News | Health & Safety
19 Mar 2018 8:27
NZCity News
NZCity CalculatorReturn to NZCity

  • Start Page
  • Personalise
  • Sport
  • Weather
  • Finance
  • Shopping
  • Jobs
  • Horoscopes
  • Lotto Results
  • Photo Gallery
  • Site Gallery
  • TVNow
  • Dating
  • SearchNZ
  • NZSearch
  • RugbyLeague
  • Make Home
  • About NZCity
  • Contact NZCity
  • Your Privacy
  • Advertising
  • Login
  • Join for Free

  •   Home > News > Health & Safety

    Heets complaint came from rival

    The Ministry of Health received a complaint about Philip Morris' electronic tobacco product from a rival company, it was revealed in court.

    The Ministry of Health received a complaint about Philip Morris' electronic tobacco product, Heets, from rival company British American Tobacco.

    After the complaint, in 2016, ministry investigator Vickery Blake used a controlled purchase operation to purchase Heets from Philip Morris - after meeting an employee of the tobacco company in a Starbucks in Lambton Quay in Wellington and receiving a code to buy Heets online - and then laid charges as it considered them illegal under the Smoke-free Environments Act.

    Heets are designed to heat up, but not burn, tobacco until it releases nicotine in a vapour.

    The ministry originally brought two charges against the tobacco giant, one of importing and the other for selling Heets in New Zealand, but the first charge was dropped not long after the case began in the Wellington District Court on Monday.

    Philip Morris said, after a number of meetings with the ministry over a period of months in 2016 and 2017, it was confident the Heets were legal.

    The company's lawyer, David Boldt, asked Ms Blake at the hearing who made the original complaint about the Heets.

    She replied British American Tobacco, who sell 65 per cent of all cigarettes and loose leaf tobacco in New Zealand.

    "It's my duty to investigate all complaints from all quarters and we get them from BAT, Imperial and Philip Morris all the time - we do not have an agenda," Ms Blake said.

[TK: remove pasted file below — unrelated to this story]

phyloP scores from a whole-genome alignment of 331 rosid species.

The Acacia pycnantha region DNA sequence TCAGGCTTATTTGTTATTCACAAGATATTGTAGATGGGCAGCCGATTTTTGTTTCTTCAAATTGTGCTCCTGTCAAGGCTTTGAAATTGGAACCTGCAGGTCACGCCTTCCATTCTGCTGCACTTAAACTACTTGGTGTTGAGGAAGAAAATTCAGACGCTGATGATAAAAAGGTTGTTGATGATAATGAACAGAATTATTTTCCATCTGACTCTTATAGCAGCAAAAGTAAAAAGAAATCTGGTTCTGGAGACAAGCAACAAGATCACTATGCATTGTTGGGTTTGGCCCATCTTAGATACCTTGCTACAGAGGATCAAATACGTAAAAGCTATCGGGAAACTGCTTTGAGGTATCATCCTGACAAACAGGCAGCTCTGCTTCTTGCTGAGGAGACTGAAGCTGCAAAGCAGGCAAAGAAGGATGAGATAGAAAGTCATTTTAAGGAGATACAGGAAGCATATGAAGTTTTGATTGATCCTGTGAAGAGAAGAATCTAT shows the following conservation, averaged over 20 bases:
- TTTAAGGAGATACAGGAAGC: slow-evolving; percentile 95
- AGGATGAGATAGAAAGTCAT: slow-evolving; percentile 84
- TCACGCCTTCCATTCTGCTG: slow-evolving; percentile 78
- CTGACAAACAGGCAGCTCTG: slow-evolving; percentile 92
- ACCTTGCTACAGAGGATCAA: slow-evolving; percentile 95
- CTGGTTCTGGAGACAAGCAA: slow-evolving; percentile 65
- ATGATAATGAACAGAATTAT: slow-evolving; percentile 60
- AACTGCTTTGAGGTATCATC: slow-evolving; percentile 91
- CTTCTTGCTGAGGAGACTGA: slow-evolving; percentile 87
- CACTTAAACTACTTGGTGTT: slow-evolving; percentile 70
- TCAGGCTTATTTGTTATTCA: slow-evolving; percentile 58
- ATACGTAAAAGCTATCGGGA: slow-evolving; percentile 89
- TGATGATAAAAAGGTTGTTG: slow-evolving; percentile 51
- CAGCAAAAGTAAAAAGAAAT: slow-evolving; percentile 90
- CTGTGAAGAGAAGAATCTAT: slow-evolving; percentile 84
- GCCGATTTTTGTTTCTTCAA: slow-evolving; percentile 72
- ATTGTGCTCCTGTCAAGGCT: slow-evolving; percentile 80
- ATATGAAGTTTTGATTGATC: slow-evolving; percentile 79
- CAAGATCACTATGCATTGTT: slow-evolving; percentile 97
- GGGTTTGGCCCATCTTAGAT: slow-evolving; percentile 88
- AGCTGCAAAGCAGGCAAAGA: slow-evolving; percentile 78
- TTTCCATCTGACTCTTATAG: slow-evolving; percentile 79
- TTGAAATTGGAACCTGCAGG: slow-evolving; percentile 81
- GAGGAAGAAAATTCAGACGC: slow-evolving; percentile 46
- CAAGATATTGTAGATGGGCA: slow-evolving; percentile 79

She confirmed the complainants wanted to be anonymous and did not want to involved in the investigation or in court.

    Ministry lawyer Sally Carter on Monday morning said there was no argument over whether Heets contained tobacco but how the product fell under smoke-free legislation.

    "This case will come down to statutory interpretation and whether this product is captured by the act, whether it is lawful," she said.

    Mr Boldt said the general manager of Philip Morris New Zealand, Jason Erickson, may be called as a witness.

    The charge Philip Morris faced had a maximum $10,000 penalty and could lead to Heets being banned.

    The judge-only hearing is set down for five days.

    © 2018 NZN, NZCity

     Other Health & Safety News
     17 Mar: Surgical mesh reform a failure, advocates
     16 Mar: Mums-to-be upsold expensive multivitamins
     14 Mar: Bad batch of drugs taken was not ecstasy
     14 Mar: Plain cigarette packaging hits shelves
     13 Mar: Second measles case in Auckland
     12 Mar: Faithful dog waits outside Brazilian hospital four months after his homeless owner dies
     11 Mar: Meningococcal case prompts warning
     Top Stories

    Folau and Waratahs to soar to new heights More...

    Maori collective eye berries to boost jobs More...

     Today's News

    Melb Utd coach slams refs after NBL loss 8:15

    Folau and Waratahs to soar to new heights 8:05

    Bridges praises Greens' generosity 7:55

    Kosta at hand for A-League net debacle 7:45

    Rugby League:
    NRL Raiders in difficult situation: Stuart 7:35

    Hansen rules out England interest 7:25

    Accident and Emergency:
    'One year and a day law' heads to Cabinet 7:15

    Law and Order:
    Hall carries NZ flag at winter Paralympics 6:45

    App aims to reduce young driver accidents 6:25

    Resurgent Reds back in Super Rugby mix 21:55

     News Search

    Power Search

    © 2018 New Zealand City Ltd